New book tells of Father James Groppi’s efforts to end discrimination

You’re a kid who knows right from wrong.

When you were little, your parents helped you understand what was good and what was not. Once you got bigger, you could see when something wasn’t fair and you remember how much you hated that.

These days, you’re old enough (and strong enough) to speak up when you see things that are wrong. In the new book “Father Groppi: Marching for Civil Rights” by Stuart Stotts, you’ll read about one peace-loving man who did, too.

James Groppi didn’t know much about civil rights when he was a kid, but he knew what discrimination felt like. Born in 1930, Groppi was the second-youngest child of parents who came from Italy — and in segregated Milwaukee that meant a lot of teasing and prejudice.

But the Groppi family was close. The parents taught tolerance, and James was a good scholar. Teachers also noticed that he was a natural leader, and he became captain of his basketball team. It was during a game that he had one of his most memorable moments: James blocked another player who happened to be black, and accidentally knocked him down. The boy kicked James, and when they both apologized later, James understood that it was an example of respect.

In 1952, James went into the seminary to study for the Catholic priesthood. He worked at a Milwaukee youth center, where he got to know many African-American children, and he saw how much racism hurt them. When he graduated from seminary and was ordained in 1959, he preached against discrimination at an all-white church before he was sent to a parish in which the congregation was almost all black.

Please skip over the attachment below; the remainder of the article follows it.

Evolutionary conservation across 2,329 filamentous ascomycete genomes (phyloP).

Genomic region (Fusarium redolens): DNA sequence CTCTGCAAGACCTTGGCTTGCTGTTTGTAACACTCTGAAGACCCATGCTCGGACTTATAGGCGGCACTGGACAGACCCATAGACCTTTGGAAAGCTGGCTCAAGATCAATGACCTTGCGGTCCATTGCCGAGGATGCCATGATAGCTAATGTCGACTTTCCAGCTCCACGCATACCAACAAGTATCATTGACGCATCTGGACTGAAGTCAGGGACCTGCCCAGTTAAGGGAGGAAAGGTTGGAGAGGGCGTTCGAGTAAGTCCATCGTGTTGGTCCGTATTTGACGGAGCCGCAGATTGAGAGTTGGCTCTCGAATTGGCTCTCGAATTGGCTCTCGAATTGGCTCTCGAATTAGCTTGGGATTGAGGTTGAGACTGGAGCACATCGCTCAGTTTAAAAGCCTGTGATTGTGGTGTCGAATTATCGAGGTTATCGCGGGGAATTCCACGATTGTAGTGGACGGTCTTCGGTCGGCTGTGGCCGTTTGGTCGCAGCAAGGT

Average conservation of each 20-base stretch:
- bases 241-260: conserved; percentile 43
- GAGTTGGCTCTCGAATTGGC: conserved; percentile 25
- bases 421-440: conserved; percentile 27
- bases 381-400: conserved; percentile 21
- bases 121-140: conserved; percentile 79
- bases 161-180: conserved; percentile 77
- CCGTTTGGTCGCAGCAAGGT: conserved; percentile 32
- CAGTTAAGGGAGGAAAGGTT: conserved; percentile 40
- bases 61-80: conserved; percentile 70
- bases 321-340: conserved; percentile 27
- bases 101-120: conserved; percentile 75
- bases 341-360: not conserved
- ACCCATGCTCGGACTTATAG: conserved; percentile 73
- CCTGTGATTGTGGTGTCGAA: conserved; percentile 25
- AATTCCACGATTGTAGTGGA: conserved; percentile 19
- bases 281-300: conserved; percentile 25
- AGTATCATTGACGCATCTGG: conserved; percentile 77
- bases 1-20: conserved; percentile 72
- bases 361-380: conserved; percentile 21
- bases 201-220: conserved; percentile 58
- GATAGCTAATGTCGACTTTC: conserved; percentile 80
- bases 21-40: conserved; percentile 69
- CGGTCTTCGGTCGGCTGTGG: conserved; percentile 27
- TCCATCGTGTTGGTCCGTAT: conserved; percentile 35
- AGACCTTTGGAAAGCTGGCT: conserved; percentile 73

That move gave him an early understanding of civil rights.

Starting in 1961, Groppi got involved in the Civil Rights Movement. He made several trips to the South, where segregation was nearly everywhere. He worked to integrate restaurants, and he supported Dr. Martin Luther King Jr.’s third march on Selma . He was arrested for peaceful protests, and he kept supporters safe on many marches.

And then, in action that would put him in the national news, Father Groppi took on the entire city of Milwaukee over unfair housing practices.

I’m always a little surprised when the work of an influential person is lost to history. Why don’t more people know this story? Fortunately for your child, “Father Groppi: Marching for Civil Rights” corrects that omission.

But Stotts doesn’t just tell the tale of Groppi, his work and his disappointments. Stotts also writes about how Catholic higher-ups viewed Civil Rights, where racism came from and what happened, and he tells the story of a city that he claims is still “deeply segregated.” This is a fascinating biography, made better for kids because of a glossary, index and pronunciation guide.

If your child loves history, or if you want him to know more about the hard work done for equality, here’s a book to find. For your 7- to 12-year-old, reading “Father Groppi: Marching for Civil Rights” seems just right.

View publishes Terri Schlichenmeyer’s reviews of children’s book weekly.

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